Bali is an Indonesian island that shares in the gamelan and various other Indonesian musical styles. Bali, however, has its own techniques and styles, including kecak, a form of singing that imitates the sound of monkeys. In addition, the island is home to several unique kinds of gamelan, including the gamelan jegog, gamelan gong gede, gamelan gambang, gamelan selunding and gamelan semar pegulingan, the cremation music angklung and the processional music bebonangan. Modern popular styles include gamelan gong kebyar, dance music which developed during the Dutch occupation and 1950s era joged bumbung, another popular dance style. In Balinese music you can also hear metallophones, gongs and xylophones.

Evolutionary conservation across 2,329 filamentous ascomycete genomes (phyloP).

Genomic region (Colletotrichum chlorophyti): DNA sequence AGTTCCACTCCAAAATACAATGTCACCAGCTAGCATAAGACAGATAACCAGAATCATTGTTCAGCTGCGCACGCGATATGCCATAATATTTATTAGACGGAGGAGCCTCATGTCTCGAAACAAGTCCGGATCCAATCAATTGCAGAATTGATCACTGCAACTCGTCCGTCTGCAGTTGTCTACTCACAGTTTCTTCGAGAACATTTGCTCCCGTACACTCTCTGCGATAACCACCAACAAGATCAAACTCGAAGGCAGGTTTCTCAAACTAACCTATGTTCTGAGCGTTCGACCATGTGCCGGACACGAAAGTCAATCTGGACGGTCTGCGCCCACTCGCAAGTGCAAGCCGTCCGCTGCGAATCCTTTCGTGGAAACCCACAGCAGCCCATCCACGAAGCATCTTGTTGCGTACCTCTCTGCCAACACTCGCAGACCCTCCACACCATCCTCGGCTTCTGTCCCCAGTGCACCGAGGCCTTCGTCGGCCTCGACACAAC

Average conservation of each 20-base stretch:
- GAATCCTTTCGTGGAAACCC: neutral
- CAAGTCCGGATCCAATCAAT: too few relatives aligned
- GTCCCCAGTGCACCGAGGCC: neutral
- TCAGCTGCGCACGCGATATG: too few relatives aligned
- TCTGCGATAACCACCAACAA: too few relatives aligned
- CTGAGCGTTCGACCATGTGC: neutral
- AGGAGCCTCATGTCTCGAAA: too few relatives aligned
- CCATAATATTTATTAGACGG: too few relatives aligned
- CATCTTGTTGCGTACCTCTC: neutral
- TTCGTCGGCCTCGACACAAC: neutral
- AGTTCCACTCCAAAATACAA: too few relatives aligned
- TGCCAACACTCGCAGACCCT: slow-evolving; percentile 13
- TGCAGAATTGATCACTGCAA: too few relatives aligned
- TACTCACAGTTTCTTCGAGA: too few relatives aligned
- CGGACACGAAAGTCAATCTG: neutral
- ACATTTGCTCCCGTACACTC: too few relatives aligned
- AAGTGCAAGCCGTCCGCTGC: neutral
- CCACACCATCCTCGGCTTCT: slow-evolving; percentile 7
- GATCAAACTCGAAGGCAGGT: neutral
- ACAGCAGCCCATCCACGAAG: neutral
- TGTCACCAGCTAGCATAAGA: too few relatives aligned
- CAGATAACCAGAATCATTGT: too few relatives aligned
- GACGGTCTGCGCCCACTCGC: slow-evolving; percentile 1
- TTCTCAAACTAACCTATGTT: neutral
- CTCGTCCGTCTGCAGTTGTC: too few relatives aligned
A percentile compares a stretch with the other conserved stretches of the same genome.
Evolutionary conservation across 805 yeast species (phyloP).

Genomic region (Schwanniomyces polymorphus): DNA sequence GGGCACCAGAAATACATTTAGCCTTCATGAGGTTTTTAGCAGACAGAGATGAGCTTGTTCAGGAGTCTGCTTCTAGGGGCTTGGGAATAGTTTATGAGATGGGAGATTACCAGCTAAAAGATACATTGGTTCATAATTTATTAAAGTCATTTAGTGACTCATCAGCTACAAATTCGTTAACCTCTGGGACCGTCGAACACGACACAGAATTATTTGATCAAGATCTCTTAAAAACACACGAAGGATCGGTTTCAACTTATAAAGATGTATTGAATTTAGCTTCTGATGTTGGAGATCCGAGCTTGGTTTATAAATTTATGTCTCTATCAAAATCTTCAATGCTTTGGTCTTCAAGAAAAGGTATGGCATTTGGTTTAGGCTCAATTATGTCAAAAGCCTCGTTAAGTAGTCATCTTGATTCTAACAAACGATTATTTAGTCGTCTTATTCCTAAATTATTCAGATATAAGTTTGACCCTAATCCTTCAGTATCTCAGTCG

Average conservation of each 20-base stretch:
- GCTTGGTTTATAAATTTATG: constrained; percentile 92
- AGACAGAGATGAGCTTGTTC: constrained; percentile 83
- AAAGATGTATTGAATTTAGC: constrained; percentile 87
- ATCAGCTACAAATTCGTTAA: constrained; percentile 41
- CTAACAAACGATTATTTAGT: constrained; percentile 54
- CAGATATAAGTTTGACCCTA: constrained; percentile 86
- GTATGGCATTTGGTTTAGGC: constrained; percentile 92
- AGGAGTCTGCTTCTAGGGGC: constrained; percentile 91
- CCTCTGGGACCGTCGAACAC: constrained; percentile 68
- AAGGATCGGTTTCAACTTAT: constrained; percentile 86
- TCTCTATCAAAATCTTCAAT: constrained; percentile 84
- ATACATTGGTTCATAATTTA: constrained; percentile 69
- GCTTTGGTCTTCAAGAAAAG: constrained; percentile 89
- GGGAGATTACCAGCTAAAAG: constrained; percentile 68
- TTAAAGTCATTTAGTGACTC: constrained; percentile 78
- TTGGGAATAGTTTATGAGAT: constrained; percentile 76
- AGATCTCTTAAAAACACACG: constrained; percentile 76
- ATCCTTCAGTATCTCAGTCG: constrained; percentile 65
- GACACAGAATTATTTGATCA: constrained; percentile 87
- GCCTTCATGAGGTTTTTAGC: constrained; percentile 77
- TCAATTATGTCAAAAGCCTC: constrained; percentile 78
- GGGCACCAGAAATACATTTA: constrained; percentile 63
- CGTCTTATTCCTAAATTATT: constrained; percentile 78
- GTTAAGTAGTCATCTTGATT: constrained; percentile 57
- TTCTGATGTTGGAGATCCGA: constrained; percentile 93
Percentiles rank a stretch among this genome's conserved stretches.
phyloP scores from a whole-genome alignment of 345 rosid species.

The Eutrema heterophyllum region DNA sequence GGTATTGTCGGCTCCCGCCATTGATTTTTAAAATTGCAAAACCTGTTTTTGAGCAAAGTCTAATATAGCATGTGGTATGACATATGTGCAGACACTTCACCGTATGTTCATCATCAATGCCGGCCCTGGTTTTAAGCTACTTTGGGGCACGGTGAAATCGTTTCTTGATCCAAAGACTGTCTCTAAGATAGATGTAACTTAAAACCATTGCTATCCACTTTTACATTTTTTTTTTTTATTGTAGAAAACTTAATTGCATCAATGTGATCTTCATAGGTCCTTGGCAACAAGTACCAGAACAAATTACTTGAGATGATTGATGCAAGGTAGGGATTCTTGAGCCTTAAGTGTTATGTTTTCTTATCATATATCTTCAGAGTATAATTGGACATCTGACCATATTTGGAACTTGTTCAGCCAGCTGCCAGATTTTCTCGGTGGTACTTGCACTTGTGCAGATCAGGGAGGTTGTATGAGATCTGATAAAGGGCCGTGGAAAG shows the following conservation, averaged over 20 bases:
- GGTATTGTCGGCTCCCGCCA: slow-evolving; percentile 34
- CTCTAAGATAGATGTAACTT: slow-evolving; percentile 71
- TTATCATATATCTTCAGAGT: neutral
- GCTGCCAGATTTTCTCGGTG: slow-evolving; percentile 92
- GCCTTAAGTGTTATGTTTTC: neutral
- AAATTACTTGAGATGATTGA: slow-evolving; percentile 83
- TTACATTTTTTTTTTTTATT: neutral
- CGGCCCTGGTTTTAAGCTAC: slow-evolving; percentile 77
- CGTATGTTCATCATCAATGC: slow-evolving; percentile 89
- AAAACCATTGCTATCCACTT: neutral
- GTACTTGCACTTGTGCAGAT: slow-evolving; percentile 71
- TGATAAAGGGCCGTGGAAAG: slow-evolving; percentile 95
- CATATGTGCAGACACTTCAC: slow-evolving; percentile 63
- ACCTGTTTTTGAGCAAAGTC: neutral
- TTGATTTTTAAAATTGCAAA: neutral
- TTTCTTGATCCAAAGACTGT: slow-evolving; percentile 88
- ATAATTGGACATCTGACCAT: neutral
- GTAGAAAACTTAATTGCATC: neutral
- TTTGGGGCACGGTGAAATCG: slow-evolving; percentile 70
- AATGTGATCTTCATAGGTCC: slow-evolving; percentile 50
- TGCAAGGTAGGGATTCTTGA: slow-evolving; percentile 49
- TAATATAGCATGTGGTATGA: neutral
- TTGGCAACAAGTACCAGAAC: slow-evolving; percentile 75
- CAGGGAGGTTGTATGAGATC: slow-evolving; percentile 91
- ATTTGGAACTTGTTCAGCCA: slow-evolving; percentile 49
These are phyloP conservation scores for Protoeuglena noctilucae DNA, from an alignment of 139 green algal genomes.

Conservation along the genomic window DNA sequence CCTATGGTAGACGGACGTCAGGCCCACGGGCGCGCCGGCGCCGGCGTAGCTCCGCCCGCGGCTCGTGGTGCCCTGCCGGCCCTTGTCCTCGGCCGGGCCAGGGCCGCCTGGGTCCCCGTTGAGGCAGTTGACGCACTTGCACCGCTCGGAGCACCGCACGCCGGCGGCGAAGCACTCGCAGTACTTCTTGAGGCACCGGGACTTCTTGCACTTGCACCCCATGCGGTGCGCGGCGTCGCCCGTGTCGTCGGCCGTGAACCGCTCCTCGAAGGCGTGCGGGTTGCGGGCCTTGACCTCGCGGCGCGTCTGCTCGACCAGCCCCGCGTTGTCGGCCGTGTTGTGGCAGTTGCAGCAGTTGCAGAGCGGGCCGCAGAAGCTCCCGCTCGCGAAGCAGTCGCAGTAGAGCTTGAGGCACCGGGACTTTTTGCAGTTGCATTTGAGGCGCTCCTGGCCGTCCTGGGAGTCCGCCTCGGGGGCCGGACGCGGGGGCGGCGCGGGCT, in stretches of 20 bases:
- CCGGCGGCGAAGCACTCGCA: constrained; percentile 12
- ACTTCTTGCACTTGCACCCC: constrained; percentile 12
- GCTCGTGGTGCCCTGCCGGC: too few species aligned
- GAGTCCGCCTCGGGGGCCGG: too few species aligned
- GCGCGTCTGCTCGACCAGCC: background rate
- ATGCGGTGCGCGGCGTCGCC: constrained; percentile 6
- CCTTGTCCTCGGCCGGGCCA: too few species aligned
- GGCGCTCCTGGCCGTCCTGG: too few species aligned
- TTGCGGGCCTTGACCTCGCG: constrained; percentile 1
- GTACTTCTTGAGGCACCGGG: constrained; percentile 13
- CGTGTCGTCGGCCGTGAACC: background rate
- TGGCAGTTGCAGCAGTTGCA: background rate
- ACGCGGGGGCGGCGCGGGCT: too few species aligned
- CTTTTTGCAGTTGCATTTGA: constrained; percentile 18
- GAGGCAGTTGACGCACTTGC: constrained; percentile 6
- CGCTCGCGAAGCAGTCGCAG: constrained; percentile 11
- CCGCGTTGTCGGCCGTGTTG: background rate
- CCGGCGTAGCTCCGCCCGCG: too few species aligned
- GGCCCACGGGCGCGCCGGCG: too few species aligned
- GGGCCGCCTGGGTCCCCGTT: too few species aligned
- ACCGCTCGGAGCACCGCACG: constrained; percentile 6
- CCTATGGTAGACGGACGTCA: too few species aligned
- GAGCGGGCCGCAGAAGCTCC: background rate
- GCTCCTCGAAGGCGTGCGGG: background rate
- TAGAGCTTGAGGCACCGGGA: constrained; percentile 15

Balinese gamelan, a form of Indonesian classical music, is louder, swifter and more aggressive than Javanese music. Balinese gamelan also features more archaic instrumentation than modern Javanese gamelans. Balinese instruments include bronze and bamboo xylophones. Gongs and a number of gong chimes, are used, such as the solo instrument trompong, and a variety of percussion instruments like cymbals, bells, drums and the anklung (a bamboo rattle). There are two sizes of bamboo flutes, both used in theatrical music, and a rebab (two-stringed spike fiddle).
The Balinese (Indonesian: Suku Bali) are an ethnic group native to the Indonesian island of Bali. Balinese population of 3.0 million (1.5% of Indonesia's population) live mostly on the island of Bali, making up 89% of the island's population. There are also significant populations on the island of Lombok, and in the eastern-most regions of Java (e.g. the Municipality of Banyuwangi). It is the most populous Hindu majority island in the world.